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Revisiting the Determinants of Productivity Growth

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  • Boileau Loko
  • Mame Astou Diouf

Abstract

This paper studies the main determinants of total factor productivity (TFP) growth using principal component analysis and a dynamic panel data model and, through a case study, explores key areas where accelerated reforms in the Maghreb countries would boost TFP gains. The results reveal that reforms targeted at attracting foreign direct investment and rationalizing government size, shifting resources from low-productivity sectors to higher ones, and encouraging women to enter the work force, could accelerate TFP gains. Equally important are reforms aimed at strengthening human capital, increasing the volume of trade, and improving the business environment.

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Bibliographic Info

Paper provided by International Monetary Fund in its series IMF Working Papers with number 09/225.

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Length: 29
Date of creation: 01 Oct 2009
Date of revision:
Handle: RePEc:imf:imfwpa:09/225

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Related research

Keywords: Maghreb; Economic growth; Emerging markets; Foreign direct investment; Government expenditures; Inflation rates; Labor markets; Women; productivity growth; real gdp; total factor productivity; gdp growth; growth accounting; gdp per capita; growth rate;

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References

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  1. Stephanie Seguino, 2010. "Gender, Distribution, and Balance of Payments Constrained Growth in Developing Countries," Review of Political Economy, Taylor & Francis Journals, vol. 22(3), pages 373-404.
  2. Ayhan Kose, M. & Prasad, Eswar S. & Terrones, Marco E., 2009. "Does openness to international financial flows raise productivity growth?," Journal of International Money and Finance, Elsevier, vol. 28(4), pages 554-580, June.
  3. Daron Acemoglu & Simon Johnson & James Robinson, 2004. "Institutions As The Fundamental Cause Of Long-Run Growth," DOCUMENTOS CEDE 002889, UNIVERSIDAD DE LOS ANDES-CEDE.
  4. Borensztein, E. & De Gregorio, J. & Lee, J-W., 1998. "How does foreign direct investment affect economic growth?1," Journal of International Economics, Elsevier, vol. 45(1), pages 115-135, June.
  5. Roberto Chang, & Linda Kaltani & Norman Loayza, 2006. "Openness Can be Good for Growth: The Role of Policy Complementarities," Working Papers Central Bank of Chile 373, Central Bank of Chile.
  6. Robert E. Hall & Charles I. Jones, 1999. "Why Do Some Countries Produce So Much More Output per Worker than Others?," NBER Working Papers 6564, National Bureau of Economic Research, Inc.
  7. Francisco Alcalá & Antonio Ciccone, 2004. "Trade and Productivity," The Quarterly Journal of Economics, MIT Press, vol. 119(2), pages 612-645, May.
  8. Udry, Christopher & Hoddinott, John & Alderman, Harold & Haddad, Lawrence, 1995. "Gender differentials in farm productivity: implications for household efficiency and agricultural policy," Food Policy, Elsevier, vol. 20(5), pages 407-423, October.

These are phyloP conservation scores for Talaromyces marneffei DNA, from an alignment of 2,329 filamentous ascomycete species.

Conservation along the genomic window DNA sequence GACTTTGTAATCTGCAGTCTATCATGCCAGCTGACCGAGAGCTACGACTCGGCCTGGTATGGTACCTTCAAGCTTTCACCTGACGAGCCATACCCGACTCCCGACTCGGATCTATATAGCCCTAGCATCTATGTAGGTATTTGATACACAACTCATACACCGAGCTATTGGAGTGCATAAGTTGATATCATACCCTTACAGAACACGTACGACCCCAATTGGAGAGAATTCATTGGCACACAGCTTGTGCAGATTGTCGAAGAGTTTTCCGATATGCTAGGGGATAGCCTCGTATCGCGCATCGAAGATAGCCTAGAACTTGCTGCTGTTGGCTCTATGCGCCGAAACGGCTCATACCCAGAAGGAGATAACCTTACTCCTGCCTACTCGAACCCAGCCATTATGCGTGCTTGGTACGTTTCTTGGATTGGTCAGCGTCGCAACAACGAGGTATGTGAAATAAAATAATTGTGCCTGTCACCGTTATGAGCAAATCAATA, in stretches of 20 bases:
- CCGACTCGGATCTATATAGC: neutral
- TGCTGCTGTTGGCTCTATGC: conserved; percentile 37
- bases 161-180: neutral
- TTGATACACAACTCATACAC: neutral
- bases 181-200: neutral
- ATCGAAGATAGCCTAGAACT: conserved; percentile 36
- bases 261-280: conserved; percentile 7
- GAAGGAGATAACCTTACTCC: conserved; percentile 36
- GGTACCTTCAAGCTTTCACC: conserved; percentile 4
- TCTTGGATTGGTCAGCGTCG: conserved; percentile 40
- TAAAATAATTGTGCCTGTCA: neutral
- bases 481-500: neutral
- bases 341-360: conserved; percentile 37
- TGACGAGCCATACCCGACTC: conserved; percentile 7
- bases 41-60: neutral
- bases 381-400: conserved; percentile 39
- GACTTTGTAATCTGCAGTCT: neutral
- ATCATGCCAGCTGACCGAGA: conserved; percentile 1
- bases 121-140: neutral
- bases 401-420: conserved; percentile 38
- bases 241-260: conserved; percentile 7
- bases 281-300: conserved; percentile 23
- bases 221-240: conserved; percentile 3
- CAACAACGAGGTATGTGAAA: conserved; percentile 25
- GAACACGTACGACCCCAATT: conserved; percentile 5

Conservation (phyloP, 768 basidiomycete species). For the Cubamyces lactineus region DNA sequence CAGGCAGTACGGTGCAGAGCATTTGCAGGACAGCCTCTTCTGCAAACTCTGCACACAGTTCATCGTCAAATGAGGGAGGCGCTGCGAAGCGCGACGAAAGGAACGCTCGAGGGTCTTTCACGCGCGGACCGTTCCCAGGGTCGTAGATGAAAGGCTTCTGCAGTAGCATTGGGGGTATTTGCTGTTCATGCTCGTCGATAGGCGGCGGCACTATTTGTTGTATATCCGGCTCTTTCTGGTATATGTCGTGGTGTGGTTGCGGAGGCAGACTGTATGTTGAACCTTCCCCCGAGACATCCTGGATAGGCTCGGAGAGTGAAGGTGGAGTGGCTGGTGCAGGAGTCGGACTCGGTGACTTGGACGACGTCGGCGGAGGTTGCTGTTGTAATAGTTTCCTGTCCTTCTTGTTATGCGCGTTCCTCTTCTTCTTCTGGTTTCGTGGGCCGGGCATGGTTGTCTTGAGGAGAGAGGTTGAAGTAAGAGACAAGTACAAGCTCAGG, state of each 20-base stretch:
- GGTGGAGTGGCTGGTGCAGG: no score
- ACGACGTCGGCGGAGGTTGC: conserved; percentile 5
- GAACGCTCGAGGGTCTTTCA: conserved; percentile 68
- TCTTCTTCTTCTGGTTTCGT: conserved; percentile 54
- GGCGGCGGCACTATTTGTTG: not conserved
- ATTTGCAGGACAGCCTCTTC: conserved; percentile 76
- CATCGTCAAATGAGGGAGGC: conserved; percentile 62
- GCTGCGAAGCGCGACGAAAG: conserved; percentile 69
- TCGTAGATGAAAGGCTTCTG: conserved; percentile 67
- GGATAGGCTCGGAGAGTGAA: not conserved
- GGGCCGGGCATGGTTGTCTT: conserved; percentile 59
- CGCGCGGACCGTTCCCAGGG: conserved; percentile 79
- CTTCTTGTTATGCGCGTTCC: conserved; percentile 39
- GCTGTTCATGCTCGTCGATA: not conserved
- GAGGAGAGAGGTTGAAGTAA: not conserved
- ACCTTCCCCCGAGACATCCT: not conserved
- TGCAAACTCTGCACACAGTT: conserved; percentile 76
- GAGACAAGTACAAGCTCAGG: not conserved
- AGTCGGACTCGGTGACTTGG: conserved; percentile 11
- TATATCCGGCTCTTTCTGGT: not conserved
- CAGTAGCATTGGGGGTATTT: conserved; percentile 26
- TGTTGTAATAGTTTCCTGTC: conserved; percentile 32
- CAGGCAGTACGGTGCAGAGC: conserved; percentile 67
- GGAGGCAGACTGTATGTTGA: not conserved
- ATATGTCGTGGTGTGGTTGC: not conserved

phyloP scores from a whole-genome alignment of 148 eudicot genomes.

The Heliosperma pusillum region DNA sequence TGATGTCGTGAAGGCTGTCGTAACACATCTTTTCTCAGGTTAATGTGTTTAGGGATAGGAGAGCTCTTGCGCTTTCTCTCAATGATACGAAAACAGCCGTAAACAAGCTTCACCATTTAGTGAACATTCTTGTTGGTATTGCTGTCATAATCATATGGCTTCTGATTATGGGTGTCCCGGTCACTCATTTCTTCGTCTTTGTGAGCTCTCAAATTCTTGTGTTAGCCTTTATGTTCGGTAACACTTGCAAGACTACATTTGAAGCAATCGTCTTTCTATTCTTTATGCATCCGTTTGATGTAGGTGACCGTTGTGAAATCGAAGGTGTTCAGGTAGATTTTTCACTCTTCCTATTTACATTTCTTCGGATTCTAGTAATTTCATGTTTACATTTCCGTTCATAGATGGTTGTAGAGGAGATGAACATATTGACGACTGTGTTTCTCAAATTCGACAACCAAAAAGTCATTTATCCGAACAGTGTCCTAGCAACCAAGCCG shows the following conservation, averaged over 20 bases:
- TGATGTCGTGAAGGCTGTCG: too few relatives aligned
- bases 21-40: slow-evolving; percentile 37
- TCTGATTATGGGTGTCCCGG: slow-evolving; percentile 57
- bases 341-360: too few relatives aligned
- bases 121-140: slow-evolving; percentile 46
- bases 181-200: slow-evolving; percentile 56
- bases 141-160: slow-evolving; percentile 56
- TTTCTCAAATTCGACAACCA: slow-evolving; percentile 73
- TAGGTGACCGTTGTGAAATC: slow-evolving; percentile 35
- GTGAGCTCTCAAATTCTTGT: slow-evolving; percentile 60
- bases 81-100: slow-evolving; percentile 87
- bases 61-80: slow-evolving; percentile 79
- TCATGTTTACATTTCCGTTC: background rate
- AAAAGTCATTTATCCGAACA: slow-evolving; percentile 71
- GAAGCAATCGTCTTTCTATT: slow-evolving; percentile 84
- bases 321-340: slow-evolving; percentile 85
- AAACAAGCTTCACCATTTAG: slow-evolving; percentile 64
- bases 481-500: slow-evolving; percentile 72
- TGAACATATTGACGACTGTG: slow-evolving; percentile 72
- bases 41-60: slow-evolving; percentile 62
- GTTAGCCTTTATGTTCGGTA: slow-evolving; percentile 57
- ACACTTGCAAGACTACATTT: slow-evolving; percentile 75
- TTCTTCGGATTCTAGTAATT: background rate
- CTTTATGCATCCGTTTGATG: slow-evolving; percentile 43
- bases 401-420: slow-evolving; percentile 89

9. Dar, Atul A. & AmirKhalkhali, Sal, 2002. "Government size, factor accumulation, and economic growth: evidence from OECD countries," Journal of Policy Modeling, Elsevier, vol. 24(7-8), pages 679-692, November.
  10. Laura Alfaro & Sebnem Kalemli-Ozcan & Selin Sayek, 2009. "FDI, Productivity and Financial Development," The World Economy, Wiley Blackwell, vol. 32(1), pages 111-135, 01.
  11. Robert J. Barro & Jong-Wha Lee, 2000. "International Data on Educational Attainment Updates and Implications," NBER Working Papers 7911, National Bureau of Economic Research, Inc.
  12. Selin Sayek & Laura Alfaro & Areendam Chanda & Sebnem Kalemli-Ozcan, 2003. "FDI Spillovers, Financial Markets and Economic Development," IMF Working Papers 03/186, International Monetary Fund.
  13. Barry P. Bosworth & Susan M. Collins, 2003. "The Empirics of Growth: An Update," Brookings Papers on Economic Activity, Economic Studies Program, The Brookings Institution, vol. 34(2), pages 113-206.
  14. Robert J. Barro, 2001. "Human Capital and Growth," American Economic Review, American Economic Association, vol. 91(2), pages 12-17, May.
  15. International Monetary Fund, 2007. "Asia Rising," IMF Working Papers 07/130, International Monetary Fund.
  16. Edwards, Sebastian, 1998. "Openness, Productivity and Growth: What Do We Really Know?," Economic Journal, Royal Economic Society, vol. 108(447), pages 383-98, March.
  17. David Dollar & Aart Kraay, 2004. "Trade, Growth, and Poverty," Economic Journal, Royal Economic Society, vol. 114(493), pages F22-F49, 02.
  18. Hélène Poirson, 2000. "Factor Reallocation and Growth in Developing Countries," IMF Working Papers 00/94, International Monetary Fund.
  19. McGuckin, Robert & Ark, Bart van, 2005. "Productivity and participation: an international comparison," GGDC Research Memorandum 200578, Groningen Growth and Development Centre, University of Groningen.
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